One point perspective is a powerful tool, creating tunnel-like symmetry and focus on whatever is at, or in front of, the vanishing point. But we nearly always use one point as a horizontal tool, looking down a corridor, tunnel, or street.
There is a second orientation which can be utilized for one point perspectives, one that still respects the rectangular geometry of most architecture. That is vertical one point. The image below is an even less common type of one point: an exterior vertical one point perspective. Typically exterior one point shots are reserved for creating powerful visuals in redwood groves or amongst other tall trees.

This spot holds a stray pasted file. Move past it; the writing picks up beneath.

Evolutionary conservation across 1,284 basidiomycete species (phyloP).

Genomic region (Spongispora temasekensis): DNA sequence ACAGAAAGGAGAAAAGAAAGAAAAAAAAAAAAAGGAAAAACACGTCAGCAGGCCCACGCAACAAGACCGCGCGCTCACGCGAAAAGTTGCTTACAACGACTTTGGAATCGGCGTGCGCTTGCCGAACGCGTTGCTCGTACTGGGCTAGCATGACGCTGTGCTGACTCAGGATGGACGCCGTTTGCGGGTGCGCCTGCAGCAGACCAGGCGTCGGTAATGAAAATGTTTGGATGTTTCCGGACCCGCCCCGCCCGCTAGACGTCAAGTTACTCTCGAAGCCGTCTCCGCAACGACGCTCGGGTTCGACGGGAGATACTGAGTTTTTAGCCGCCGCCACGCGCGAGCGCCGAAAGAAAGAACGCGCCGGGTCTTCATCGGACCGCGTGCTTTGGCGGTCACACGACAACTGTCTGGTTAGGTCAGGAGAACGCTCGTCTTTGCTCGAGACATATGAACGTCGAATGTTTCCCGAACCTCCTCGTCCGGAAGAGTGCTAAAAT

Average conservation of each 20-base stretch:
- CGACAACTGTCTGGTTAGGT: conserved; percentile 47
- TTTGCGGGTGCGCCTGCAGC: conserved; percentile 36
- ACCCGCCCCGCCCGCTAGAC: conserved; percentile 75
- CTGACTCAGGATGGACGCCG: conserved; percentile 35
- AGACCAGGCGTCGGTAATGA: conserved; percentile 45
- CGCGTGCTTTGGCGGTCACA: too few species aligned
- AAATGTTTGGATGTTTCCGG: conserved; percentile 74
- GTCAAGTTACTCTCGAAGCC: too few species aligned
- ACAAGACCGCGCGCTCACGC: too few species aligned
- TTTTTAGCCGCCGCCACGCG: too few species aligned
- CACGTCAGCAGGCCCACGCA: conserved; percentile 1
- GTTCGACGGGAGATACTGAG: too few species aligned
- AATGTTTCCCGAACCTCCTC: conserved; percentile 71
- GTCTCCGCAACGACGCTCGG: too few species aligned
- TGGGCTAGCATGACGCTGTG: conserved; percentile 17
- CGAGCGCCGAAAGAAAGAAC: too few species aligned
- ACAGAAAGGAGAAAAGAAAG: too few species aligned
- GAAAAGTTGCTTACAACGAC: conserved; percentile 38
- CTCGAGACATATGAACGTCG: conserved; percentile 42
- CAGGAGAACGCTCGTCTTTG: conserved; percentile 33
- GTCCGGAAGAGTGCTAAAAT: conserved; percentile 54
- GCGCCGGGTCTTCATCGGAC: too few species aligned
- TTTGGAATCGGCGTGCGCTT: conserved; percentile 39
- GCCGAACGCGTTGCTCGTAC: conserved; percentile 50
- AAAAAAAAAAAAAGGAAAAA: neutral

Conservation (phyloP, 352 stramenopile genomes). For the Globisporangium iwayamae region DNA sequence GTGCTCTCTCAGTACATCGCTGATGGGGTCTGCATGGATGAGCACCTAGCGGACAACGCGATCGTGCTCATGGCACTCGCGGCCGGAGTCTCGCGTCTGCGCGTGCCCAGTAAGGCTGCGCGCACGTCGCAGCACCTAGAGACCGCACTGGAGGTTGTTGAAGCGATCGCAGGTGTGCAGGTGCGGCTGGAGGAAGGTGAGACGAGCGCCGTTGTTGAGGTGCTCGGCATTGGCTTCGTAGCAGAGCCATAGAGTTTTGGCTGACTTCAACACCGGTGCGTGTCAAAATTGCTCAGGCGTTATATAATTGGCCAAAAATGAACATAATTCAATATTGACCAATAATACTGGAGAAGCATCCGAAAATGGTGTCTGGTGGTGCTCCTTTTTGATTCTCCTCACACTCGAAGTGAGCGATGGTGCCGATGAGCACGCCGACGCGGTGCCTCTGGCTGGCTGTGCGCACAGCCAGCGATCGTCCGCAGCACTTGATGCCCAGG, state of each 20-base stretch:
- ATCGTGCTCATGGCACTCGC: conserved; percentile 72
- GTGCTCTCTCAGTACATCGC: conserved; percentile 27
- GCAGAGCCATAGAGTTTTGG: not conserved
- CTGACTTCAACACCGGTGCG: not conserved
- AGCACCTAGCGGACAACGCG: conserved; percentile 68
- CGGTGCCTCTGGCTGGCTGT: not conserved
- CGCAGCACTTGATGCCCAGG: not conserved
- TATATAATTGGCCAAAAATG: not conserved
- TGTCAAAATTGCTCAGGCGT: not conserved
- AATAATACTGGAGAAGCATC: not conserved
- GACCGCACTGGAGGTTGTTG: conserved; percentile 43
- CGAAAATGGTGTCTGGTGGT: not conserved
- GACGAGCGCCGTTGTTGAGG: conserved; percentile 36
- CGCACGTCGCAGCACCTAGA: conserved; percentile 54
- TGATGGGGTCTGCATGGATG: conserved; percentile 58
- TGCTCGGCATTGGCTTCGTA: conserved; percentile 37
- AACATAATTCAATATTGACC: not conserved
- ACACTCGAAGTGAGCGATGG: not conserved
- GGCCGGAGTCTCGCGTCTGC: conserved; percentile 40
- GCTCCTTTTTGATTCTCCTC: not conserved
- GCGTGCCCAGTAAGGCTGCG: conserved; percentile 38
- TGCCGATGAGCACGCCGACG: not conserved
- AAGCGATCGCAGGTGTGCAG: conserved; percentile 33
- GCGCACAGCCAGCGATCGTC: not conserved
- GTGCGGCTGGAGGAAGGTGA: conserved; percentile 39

Here the mix of tall architecture, a convent bell tower, and Cypress trees, provides the encroaching elements from all four sides, which make a one-point work. Lighting provides a second layer to the image. But the single element that adds a living story to the shot is the crow, heading towards its nest in the belfry. The bird, and its relation to the belfry, was sufficiently important to my vision of this image that I took the best shot from the series, then rotated the crow 180 degrees, so that he was flying towards, not away from the nest. Other images had that direction of flight, but not that clarity of silhouette, so this edit offered the best solution to tell the story.
C. David Tobie